Modern videos sometimes modify footage for purposes other than the creation of new characters, such as having the canon characters make gestures and facial expressions not found in the original footage, or changing a character's physical sex or giving them a scar in an AU.

Complex effects and edits have become more common over time as editing programs have become more advanced and widely available, in-depth tutorials have been created, and community members have aged. The popularity of crossovers, AUs, and personas can be credited partially to this shift towards more complex editing.


An animash made by two people is called a collab. An animash by more than two people is known as a MEP- Multi-Editor Project.

Footage that has been heavily modified, such as edited scenes containing non-canon characters or interactions, is known as a "manip".

An animash made to express the creator's own feelings is known as a vent; most vents are negative, but "positive vent" videos are present. An animash made as a joke is referred to as crack or a spoof; these usually use audio from other television shows or internet videos. A "raw" animash is one made without special effects.

A "masking" is a cut-out of an animation which may be pasted on top of another layer while editing. A "masking pack" is a collection of maskings placed on a green screen, made by one animasher and usable by others, sometimes requiring permission or credit to use.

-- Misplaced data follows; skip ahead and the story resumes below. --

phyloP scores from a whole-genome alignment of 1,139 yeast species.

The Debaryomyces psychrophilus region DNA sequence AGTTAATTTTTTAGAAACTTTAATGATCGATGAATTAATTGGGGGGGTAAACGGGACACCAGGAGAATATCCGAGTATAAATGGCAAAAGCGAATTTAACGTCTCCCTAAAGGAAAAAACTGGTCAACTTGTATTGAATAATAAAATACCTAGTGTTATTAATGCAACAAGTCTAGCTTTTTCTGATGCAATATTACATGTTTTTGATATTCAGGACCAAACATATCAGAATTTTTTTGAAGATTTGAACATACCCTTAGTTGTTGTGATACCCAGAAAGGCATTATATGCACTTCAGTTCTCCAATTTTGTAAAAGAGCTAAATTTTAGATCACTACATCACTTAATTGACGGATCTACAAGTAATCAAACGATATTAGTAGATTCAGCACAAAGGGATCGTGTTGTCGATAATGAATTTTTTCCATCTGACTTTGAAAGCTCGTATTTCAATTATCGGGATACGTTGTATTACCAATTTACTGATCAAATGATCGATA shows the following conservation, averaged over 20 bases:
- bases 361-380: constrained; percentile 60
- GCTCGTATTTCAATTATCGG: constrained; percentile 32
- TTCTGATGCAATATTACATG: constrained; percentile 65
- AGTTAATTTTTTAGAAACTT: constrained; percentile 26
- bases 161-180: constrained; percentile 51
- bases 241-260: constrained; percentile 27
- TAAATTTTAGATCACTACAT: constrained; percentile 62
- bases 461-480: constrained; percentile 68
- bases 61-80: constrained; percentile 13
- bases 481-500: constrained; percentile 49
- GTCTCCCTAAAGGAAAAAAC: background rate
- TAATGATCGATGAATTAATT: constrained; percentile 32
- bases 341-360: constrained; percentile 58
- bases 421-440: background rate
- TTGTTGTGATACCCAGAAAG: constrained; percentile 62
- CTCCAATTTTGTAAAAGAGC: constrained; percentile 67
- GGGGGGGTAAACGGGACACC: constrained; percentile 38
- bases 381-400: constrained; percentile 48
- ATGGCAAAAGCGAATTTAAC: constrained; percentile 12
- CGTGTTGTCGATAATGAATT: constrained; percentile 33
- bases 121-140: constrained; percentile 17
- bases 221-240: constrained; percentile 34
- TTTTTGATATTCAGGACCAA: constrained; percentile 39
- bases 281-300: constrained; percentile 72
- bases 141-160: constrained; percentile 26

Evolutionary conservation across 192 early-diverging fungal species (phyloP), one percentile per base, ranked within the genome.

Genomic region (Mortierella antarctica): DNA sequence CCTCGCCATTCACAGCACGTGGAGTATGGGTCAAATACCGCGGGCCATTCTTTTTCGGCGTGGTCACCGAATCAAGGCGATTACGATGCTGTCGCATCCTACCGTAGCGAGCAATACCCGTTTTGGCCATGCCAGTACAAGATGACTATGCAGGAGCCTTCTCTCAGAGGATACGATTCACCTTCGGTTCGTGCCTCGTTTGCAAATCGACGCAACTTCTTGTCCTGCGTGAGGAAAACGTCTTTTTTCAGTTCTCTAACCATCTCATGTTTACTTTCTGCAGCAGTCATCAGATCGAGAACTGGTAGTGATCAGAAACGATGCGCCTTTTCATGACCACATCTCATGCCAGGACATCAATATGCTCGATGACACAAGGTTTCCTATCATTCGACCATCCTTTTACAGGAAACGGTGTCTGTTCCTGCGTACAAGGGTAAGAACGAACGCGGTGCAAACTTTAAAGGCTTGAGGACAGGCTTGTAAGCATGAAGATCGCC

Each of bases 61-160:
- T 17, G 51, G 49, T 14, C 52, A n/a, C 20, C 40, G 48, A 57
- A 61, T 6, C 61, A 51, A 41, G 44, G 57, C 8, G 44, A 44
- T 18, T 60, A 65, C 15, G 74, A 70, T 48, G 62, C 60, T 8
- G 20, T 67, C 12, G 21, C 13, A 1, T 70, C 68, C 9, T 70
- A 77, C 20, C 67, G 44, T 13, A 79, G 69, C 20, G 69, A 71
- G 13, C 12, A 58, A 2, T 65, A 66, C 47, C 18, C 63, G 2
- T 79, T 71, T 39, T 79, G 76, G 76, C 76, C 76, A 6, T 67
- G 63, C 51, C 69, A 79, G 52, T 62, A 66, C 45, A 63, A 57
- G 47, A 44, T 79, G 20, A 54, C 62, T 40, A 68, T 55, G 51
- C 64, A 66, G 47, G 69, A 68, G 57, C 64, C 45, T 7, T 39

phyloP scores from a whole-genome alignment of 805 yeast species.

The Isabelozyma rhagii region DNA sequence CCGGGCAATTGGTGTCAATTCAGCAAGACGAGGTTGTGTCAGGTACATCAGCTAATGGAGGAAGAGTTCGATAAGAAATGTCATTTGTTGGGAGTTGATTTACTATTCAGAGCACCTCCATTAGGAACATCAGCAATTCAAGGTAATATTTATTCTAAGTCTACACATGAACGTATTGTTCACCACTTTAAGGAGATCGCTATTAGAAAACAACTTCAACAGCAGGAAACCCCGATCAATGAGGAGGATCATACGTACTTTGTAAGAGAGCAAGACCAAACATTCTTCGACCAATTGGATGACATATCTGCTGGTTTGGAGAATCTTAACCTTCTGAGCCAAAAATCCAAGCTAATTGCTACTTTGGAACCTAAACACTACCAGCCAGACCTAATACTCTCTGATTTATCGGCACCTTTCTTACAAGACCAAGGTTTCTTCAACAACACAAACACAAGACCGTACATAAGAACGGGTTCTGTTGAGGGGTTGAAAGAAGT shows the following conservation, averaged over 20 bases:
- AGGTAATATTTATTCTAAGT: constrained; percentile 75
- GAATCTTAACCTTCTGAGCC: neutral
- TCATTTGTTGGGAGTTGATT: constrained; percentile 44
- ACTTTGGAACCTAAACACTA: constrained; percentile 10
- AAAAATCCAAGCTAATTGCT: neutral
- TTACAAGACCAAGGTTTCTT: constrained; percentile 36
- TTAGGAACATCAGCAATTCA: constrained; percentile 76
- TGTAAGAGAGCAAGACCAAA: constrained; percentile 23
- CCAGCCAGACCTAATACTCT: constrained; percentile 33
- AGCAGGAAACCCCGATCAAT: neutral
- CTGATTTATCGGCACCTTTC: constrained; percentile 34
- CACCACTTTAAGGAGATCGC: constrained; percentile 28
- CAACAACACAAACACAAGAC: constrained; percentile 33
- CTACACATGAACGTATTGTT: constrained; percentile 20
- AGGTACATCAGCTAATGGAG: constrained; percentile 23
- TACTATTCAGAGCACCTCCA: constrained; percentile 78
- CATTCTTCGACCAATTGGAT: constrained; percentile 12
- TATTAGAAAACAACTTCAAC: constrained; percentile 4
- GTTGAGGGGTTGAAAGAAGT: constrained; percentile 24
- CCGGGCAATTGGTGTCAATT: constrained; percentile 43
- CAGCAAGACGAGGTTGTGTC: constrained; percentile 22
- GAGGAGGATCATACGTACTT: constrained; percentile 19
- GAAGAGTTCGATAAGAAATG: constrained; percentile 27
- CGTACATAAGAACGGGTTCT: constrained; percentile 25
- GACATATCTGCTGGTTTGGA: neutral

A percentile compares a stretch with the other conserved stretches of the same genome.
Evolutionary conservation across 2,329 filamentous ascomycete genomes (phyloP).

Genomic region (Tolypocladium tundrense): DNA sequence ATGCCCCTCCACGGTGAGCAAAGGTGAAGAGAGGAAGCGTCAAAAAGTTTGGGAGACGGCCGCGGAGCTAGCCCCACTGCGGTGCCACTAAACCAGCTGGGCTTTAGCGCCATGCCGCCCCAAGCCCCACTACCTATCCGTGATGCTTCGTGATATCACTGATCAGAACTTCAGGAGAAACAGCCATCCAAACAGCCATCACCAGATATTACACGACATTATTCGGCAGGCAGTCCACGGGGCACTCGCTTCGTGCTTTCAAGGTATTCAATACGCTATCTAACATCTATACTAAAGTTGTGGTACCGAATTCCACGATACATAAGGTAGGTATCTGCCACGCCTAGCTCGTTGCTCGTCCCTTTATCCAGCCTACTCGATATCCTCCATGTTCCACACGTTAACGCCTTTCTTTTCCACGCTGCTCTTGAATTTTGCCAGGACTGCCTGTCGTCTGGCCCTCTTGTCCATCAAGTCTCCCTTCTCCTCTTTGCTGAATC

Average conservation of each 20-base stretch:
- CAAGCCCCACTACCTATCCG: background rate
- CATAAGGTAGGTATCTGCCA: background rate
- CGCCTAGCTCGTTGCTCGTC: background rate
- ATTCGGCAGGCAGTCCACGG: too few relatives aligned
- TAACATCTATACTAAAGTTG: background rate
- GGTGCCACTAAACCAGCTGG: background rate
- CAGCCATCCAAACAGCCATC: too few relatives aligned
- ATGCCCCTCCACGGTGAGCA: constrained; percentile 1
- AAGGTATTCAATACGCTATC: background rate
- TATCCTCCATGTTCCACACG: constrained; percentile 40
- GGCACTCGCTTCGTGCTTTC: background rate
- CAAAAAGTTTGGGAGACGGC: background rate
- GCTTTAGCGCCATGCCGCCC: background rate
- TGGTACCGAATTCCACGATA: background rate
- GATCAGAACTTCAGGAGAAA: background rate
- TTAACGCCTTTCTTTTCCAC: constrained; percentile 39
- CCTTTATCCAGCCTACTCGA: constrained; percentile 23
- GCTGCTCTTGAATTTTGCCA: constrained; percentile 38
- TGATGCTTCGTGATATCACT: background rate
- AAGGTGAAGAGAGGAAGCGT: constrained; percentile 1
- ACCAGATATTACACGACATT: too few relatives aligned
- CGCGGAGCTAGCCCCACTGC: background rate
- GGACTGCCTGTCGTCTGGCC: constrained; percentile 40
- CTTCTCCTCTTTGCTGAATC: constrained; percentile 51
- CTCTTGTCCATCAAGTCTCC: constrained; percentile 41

Animation Used

Common movies and shows used include:

Somewhat less common to rare:

It should be noted that sometimes only footage of a certain character is used while the rest of the movie is ignored. Sasha from All Dogs Go to Heaven 2 is commonly seen in animash, yet the main protagonist of both films, Charlie, is rarely featured. Timon and Pumbaa from The Lion King are important in the film and often seen in videos based on the canon plotline, but videos featuring other plots or no plot rarely include them.

a Nala x Kiara animash scene. Shared on outofcontextanimash.

Styles, Tropes, Trends

  • Videos themed around and released near holidays like Halloween, Christmas, and New Year's are common. Other real-world events (such as summertime in the norther hemisphere) also sometimes receive coinciding themed edits.
  • What if AUs are common; some popular animashers such as Kiaramarbalto are known for these.
  • Party/rave-themed animash videos were predominant in the early 2010s.
  • Short vent edits (less than a minute) became more common at the end of the 2010s.
  • Unrelated AUs are common for shipping purposes. Most Nala/Kiara, Simba/Kiara, etc. videos are not meant to be seen as incestuous, despite canon, though only some visibly establish this.
  • Using footage of one character to represent another is common. For example, young Kovu and Kion are used to represent young Scar and Mufasa.

Example Works

Links & Resources


  1. ^ important reminder by outofcontextanimash, 2019-04-28